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  • I'm 48, am I too old?

    Hi, I have just joined the forum and I would like to become an engineering cadet. I am an older cadet and I have done quite a bit of research speaking to training and shipping companies and reading this forum to get a feel for the attitude and prospects towards older cadets. The general feedback so far has been that age shouldn't be a signifcant issue, however I am taking this to another level! I am 48 which is older than any other cadets I have heard about, although I would describe myself as a "young 48" in very good health. The sea and engineering are my passion, I was self taught chief engineer on a couple of 33m private yachts when I was 17 and 18, I loved it and excelled ( and didn't need *any* qualifications then to do it!) I have been working for large corporates in management positions since, which I have never enjoyed.

    I would love to hear from any other cadets in their late 30's or 40's or anyone with any experience of how they got on both with the training and more importantly getting a job at the end it, and any other general advice? This is a really big decision for me now and I want to be certain I have as realistic a view as possible.

  • #2
    Re: The mother of all "older cadet" queries

    In terms of training, you will have no problems; however, finding a sponsor could be tricky. Many companies are pragmatic and honest about the fact that they take cadets because of the tax benefits-others not.
    I would suggest looking at offshore companies as the crews are often more mature to avoid the discomfort of being mentored by an officer young enough to be your child.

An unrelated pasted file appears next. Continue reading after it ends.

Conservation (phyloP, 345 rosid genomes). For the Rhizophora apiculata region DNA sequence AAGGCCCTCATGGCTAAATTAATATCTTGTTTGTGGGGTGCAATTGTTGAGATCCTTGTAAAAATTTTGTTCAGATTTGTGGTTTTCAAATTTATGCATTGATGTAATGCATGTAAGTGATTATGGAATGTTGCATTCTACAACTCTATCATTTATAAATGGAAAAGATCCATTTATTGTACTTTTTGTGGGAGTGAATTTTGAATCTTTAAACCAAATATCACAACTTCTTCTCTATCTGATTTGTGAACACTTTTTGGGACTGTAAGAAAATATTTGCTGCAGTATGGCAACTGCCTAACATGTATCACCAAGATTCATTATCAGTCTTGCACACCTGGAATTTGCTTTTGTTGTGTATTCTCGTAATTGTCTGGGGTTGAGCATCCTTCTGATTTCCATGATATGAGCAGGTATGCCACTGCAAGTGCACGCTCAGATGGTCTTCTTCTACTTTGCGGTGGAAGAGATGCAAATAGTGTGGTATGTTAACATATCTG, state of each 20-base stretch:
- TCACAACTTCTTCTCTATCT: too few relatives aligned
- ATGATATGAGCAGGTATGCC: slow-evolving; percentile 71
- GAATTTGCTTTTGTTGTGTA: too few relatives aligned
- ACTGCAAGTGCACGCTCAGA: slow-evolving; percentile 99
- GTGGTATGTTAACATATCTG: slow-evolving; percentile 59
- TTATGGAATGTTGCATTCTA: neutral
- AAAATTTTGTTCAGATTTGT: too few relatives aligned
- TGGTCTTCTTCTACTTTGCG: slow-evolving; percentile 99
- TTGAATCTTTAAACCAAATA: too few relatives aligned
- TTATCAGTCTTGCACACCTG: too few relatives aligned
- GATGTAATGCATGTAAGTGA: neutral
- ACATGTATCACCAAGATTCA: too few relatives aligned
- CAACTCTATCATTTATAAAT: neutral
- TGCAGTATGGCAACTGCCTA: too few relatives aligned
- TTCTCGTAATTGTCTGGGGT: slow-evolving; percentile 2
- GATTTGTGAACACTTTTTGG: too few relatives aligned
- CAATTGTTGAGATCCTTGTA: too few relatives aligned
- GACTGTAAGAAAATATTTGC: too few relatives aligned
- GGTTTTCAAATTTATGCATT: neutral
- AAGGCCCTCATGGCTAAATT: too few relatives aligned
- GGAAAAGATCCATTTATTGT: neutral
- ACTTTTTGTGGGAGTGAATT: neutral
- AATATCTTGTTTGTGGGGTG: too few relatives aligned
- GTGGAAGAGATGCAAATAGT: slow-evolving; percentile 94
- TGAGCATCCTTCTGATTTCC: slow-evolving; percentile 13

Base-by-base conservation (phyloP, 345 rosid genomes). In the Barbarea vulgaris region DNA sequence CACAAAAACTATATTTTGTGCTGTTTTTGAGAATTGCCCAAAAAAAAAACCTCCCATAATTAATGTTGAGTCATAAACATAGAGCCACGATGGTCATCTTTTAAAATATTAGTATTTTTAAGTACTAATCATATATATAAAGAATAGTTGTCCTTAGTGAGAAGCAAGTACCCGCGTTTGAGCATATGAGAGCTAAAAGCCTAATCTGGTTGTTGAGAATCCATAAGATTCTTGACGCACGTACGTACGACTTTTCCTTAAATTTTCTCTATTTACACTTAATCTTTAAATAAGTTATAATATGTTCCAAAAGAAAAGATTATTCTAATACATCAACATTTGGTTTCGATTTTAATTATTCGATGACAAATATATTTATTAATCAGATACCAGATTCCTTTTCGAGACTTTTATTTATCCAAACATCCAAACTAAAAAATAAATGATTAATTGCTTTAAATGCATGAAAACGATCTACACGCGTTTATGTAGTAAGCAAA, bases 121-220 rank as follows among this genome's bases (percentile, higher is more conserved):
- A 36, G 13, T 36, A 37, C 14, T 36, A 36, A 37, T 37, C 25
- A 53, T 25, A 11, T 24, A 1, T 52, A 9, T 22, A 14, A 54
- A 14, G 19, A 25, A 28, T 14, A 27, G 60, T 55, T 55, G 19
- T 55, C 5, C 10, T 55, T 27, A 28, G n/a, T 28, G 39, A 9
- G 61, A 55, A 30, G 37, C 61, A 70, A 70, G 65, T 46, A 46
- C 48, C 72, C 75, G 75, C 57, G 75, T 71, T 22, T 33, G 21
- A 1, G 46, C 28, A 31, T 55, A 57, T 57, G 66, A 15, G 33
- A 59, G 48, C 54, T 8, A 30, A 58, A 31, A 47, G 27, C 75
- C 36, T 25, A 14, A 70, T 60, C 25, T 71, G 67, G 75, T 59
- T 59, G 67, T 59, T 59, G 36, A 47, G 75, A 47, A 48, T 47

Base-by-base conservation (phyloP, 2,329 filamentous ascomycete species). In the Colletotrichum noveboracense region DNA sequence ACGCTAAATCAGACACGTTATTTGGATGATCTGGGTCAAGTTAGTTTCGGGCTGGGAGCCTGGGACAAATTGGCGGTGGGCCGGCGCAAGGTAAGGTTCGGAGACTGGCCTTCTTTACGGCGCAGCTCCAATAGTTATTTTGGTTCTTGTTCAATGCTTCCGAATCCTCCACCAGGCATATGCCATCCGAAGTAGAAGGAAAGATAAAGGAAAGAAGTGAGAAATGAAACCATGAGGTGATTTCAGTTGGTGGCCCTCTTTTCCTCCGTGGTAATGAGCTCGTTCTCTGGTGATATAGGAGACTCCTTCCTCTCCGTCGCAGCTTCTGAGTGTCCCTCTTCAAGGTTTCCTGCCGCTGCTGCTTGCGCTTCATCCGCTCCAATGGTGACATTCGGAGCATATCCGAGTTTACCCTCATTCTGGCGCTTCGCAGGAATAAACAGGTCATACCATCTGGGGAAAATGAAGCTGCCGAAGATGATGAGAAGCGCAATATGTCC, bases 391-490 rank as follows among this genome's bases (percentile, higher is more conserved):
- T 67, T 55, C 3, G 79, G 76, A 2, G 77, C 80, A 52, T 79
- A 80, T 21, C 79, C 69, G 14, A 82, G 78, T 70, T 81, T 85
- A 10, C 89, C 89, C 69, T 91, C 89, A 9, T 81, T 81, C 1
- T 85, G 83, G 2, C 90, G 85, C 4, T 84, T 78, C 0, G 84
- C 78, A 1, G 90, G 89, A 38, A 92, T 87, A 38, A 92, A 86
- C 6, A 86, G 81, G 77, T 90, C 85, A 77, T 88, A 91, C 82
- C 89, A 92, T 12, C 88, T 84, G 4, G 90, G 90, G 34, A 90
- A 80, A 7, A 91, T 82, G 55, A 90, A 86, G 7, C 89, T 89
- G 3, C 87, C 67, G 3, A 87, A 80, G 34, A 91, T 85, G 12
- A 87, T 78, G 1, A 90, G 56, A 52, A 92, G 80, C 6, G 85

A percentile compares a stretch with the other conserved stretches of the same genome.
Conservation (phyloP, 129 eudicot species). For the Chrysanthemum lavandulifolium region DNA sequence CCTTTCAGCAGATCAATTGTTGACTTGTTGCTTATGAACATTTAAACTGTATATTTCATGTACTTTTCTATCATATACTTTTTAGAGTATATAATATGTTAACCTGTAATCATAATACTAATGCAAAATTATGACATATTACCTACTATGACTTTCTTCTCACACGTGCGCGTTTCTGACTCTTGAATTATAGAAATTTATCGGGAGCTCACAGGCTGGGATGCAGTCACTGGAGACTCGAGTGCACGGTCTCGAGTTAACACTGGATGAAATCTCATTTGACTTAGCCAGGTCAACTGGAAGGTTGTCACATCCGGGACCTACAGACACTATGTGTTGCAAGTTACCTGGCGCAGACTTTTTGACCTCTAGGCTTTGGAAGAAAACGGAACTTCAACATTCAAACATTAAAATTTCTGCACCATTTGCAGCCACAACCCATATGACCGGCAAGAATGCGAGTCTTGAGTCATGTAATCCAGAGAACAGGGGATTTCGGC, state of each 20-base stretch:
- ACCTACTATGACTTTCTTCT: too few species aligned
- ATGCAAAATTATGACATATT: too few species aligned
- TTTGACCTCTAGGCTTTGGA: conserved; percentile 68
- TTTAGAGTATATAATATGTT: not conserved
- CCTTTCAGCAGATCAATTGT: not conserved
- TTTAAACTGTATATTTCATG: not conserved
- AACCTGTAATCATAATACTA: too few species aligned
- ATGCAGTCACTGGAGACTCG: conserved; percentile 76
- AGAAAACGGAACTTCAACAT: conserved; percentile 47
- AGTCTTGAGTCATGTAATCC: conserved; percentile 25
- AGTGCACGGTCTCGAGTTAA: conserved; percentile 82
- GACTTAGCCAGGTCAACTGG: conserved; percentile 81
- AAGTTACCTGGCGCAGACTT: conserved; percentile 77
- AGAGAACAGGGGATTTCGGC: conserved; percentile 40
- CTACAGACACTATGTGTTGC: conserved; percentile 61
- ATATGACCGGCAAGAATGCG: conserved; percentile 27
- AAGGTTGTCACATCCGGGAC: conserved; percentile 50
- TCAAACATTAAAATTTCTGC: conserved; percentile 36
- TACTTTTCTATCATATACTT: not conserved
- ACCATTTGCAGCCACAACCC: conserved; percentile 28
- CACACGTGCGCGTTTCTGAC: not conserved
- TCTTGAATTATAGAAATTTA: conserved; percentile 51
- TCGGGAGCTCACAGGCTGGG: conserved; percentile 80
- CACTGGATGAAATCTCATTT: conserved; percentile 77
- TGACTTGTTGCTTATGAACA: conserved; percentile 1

Best of luck, and I hope that you get a break into the career.

    Comment


    • #3
      Re: The mother of all "older cadet" queries

      Being older might make it, as mention, a little more difficult to find a sponsor. Though in my phase there is two men aged 42 and 39 and as far as ive heard they are treated equal to those only aged 16/17. Just send out a load of applications SSTG/Clyde marine might be your best bet
      Life at sea is a life for me

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      • #4
        Re: The mother of all "older cadet" queries

        Speaking as a cadet due to start training in a few months, I have asked myself the same question (although I am in my 20s), as I didn't want to be the only person over 20 on my course. However, when attending my ENG1 medical I asked the doctor what is the age of people he screens on behalf of Clyde and he said ages ranging for 18 up to 60. Also, I asked the same question to the accommodation officer regarding the age of people who stay in the halls and she said the same thing, so I would say go for it.